Another interesting but painful project was related to building a data pipeline to ingest 10 years of data for one of our clients.  As many may be aware, data in the wild is a beast! The data that we have to work with coming from multiple sources with a different callback. Many things can change over the course of 10 years, and so are some of the attributes in our data. The inconsistency in the format is one thing, but what can you do if a street changes its name and now the same object has two different names in the system? It is incredibly challenging to think about how to clean, transform and make it readable. On top of that, it is important to inform our client in a clear and concise of the transformations and data quality, if there is a problem. It is a very interesting yet challenging project. 

These two are the most representative works of what we do.   

3. If you had to start your career over, what would you do differently?

My first degree was in public finance. And then I went into compliance, and then law. After my graduation, I was working at a law firm. 

Law school really changed me. Working at the law office wasn't that exciting compared to law school. There was a lot of paperwork, documentation. I learned a database there for the first time. It was interesting. So I started looking for a part-time job as a data analyst for another place. They offered me a full-time job as an analyst. Then I started learning programming at that job - how you solve the problems or make the process more sufficient. I realized my knowledge was not enough, so I then went to MS in data science to explore the field. That’s how I got into data science. 

It took me a while to find out what I want to do. I wouldn’t do anything different. Everything contributes to who you are today. One thing I keep reminding myself is that you should not compare yourself to other people. Everyone has a different starting point. The background gives a different perspective. You might see a problem from a different angle. People have to try out different things and see what they are good at. 

4. Do you have a favorite tool, application, or software you use a lot?

There are two tools I would like to highlight.

The first one is PyCharm, because I mainly use python for work. It is a great tool, that helps me write better code. PyCharm has typing, linting, PEP 8 checking, and also a good debug system if you run into some problems. And, don’t forget integrations with git. When I started out, I’m not a strong programmer, so this tool helps me build my good practice programming habit.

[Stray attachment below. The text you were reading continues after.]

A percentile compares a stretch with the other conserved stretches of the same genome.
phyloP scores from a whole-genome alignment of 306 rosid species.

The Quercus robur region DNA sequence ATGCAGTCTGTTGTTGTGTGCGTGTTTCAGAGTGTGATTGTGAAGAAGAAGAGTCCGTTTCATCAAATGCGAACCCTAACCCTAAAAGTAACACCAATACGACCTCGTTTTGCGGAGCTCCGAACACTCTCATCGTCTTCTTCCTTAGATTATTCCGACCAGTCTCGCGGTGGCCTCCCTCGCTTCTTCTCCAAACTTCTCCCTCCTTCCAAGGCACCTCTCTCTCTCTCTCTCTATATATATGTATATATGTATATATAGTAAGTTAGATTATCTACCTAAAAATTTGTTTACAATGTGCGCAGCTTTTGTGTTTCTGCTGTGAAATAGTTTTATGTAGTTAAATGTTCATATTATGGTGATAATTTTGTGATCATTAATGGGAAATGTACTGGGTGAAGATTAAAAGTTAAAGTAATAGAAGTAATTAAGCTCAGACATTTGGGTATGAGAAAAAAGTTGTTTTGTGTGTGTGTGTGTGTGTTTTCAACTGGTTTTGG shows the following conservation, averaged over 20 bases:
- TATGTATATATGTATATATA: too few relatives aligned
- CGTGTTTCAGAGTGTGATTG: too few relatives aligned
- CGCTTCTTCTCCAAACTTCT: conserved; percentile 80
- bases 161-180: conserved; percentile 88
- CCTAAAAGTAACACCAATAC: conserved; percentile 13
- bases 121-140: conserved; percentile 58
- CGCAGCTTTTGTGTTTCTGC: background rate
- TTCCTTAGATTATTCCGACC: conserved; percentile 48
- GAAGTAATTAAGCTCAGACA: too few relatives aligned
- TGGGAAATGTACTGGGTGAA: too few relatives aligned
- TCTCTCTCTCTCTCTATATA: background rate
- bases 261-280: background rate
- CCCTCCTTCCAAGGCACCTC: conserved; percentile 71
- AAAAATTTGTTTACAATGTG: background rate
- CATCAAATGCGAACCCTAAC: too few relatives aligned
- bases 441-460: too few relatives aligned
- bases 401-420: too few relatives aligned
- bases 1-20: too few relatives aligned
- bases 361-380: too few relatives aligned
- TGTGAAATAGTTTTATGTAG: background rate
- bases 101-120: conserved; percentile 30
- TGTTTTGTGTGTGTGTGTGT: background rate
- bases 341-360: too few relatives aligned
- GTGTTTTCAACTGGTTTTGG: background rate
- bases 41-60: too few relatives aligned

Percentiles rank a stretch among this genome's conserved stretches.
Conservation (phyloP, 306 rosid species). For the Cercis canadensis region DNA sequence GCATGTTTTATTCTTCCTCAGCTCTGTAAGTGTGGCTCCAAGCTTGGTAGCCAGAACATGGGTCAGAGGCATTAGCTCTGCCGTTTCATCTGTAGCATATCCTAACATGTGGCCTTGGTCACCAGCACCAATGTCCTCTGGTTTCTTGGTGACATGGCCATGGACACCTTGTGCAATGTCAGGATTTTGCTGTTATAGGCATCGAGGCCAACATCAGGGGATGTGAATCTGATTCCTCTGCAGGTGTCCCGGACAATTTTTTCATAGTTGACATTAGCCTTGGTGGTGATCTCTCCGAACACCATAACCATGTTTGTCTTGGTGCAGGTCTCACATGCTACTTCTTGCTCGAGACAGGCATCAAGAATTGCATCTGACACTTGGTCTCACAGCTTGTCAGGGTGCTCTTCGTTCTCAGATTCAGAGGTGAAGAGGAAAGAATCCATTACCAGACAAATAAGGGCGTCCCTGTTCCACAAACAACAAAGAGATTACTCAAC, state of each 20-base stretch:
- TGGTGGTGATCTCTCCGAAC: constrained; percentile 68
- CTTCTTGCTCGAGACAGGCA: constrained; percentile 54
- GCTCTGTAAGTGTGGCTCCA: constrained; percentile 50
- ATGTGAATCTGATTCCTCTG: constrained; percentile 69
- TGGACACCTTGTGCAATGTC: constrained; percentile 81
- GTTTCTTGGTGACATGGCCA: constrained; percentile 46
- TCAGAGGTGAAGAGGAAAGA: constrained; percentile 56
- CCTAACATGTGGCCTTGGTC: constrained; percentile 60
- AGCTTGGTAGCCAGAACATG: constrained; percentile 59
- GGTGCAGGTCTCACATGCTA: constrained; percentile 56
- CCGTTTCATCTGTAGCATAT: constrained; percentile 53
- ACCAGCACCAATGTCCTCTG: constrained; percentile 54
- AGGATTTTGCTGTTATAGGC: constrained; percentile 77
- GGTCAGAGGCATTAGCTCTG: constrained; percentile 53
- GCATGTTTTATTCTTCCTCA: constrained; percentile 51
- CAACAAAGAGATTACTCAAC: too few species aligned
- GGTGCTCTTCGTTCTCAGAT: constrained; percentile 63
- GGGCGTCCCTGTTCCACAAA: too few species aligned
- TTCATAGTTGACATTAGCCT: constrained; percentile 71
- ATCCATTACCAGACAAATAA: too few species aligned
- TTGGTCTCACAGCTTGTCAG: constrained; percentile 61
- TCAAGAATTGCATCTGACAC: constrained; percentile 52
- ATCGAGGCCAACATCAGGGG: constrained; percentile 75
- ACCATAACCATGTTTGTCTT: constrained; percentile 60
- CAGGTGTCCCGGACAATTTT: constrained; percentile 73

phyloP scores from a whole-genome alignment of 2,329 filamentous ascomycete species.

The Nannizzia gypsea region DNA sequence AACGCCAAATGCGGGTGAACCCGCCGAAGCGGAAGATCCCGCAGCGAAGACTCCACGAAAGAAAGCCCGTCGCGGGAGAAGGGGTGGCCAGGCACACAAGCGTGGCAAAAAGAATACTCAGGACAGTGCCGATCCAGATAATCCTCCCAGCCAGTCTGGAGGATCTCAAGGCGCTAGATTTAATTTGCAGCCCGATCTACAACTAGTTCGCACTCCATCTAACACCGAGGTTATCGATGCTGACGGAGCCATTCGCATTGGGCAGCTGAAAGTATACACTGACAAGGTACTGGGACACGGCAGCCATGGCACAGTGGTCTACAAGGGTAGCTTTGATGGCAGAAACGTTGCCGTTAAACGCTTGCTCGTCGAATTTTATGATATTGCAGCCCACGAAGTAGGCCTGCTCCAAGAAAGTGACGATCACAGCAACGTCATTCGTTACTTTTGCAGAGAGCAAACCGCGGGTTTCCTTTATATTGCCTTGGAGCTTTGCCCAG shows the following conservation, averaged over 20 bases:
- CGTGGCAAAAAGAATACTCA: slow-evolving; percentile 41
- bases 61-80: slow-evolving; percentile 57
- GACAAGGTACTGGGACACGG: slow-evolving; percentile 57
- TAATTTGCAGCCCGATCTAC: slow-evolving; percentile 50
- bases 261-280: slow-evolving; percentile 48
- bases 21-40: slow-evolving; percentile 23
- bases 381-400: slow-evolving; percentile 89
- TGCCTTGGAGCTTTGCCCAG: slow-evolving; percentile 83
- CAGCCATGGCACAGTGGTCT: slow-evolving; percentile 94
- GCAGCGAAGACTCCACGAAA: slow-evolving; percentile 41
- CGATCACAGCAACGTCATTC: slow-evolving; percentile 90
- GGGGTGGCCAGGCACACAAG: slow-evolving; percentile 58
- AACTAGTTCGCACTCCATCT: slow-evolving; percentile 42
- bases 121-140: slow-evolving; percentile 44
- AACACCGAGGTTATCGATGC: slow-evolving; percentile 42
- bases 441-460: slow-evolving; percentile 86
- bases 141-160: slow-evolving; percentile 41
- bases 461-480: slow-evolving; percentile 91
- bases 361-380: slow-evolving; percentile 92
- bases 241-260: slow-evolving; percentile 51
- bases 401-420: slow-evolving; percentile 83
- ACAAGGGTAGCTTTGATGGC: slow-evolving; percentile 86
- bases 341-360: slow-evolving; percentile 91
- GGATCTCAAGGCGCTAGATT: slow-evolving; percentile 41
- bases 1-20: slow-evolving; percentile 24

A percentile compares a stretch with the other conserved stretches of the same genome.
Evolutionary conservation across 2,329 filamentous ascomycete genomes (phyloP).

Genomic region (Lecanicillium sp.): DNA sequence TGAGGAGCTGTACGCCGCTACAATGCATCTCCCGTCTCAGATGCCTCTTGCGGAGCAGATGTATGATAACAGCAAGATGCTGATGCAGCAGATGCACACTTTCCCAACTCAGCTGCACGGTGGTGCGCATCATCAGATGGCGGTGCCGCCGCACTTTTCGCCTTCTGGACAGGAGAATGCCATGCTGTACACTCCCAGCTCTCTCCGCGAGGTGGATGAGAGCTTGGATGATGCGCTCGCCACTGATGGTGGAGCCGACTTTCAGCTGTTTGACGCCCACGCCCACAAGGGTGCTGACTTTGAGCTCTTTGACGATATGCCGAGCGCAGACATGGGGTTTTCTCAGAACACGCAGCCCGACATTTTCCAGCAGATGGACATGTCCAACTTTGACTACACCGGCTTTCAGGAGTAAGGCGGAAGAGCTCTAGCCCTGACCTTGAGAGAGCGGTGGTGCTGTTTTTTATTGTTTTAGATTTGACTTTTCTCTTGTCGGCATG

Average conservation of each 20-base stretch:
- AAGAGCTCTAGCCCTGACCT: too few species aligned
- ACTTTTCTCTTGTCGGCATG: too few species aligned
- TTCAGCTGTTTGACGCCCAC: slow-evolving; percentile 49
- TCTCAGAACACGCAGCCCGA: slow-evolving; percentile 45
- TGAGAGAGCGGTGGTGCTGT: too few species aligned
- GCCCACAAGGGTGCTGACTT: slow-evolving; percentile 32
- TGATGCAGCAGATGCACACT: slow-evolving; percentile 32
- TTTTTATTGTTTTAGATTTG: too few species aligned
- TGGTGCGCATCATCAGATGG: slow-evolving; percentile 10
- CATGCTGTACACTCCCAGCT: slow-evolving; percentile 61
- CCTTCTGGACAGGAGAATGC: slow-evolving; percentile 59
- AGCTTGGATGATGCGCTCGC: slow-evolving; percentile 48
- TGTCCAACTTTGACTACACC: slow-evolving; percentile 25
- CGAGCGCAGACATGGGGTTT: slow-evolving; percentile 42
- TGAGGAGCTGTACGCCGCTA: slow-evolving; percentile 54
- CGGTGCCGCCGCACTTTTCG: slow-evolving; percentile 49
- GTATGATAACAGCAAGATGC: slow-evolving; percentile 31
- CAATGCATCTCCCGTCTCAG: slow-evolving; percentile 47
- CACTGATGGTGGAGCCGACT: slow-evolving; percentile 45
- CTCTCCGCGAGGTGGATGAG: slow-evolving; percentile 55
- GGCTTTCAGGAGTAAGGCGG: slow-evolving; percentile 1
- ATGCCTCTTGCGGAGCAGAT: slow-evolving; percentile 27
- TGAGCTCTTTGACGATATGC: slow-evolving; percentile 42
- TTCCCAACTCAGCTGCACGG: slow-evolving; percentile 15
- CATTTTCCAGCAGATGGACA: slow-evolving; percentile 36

The second tool is Kedro from QuantumBlack Lab (McKinsey). It is an open-source pipeline package used for building ETLs processes and data science pipelines. It helps the process to be reproducible and enables easier collaboration. 

It can manage from a simple pipeline like this (above) to something more complicated like this (below)

5. Can you share the values you foster within your team?

One important value of my team is that we support each other. For example, if one person has some problems or blockers on their code, we can stop (almost) everything and do pair programming with that person. Pair programming helps you to learn from other people their coding style and logical thinking. We encourage people to ask any time they have problems. 

Another one is encouraging learning and exploring new things. We often propose new papers, lectures, or ideas which are related to what we do. For example, how to embed privacy by design into our system, a method to remove bias from datasets, and many more. We proposed this idea and a paper for our weekly Data Science Learning session’s discussion. Also, we have a bookshelf at the office, when you can pass books to each other. 

6. Anything else you want to share to encourage or inspire people to learn data?

Currently, many people are interested in the DS and DA fields for various reasons. There are many requirements such as statistics, programming, storytelling, and so on. It is hard to know where to start. I want to tell people that instead of looking into theory, look at the applications to find the value of analysis, to see how DS is used. This is a great way to start. For example, companies like Spotify or YouTube use recommendation systems to suggest songs that you may be interested in. Or stores that use computer vision to check inventories. Or Google is using NLP for translating between different languages. There are many applications in almost every aspect of life. Find the field that interests you, then find the application and start digging deeper.

Looking from the application standpoint can help you understand what type of analysis should be used or which evaluation metrics best serve your purpose.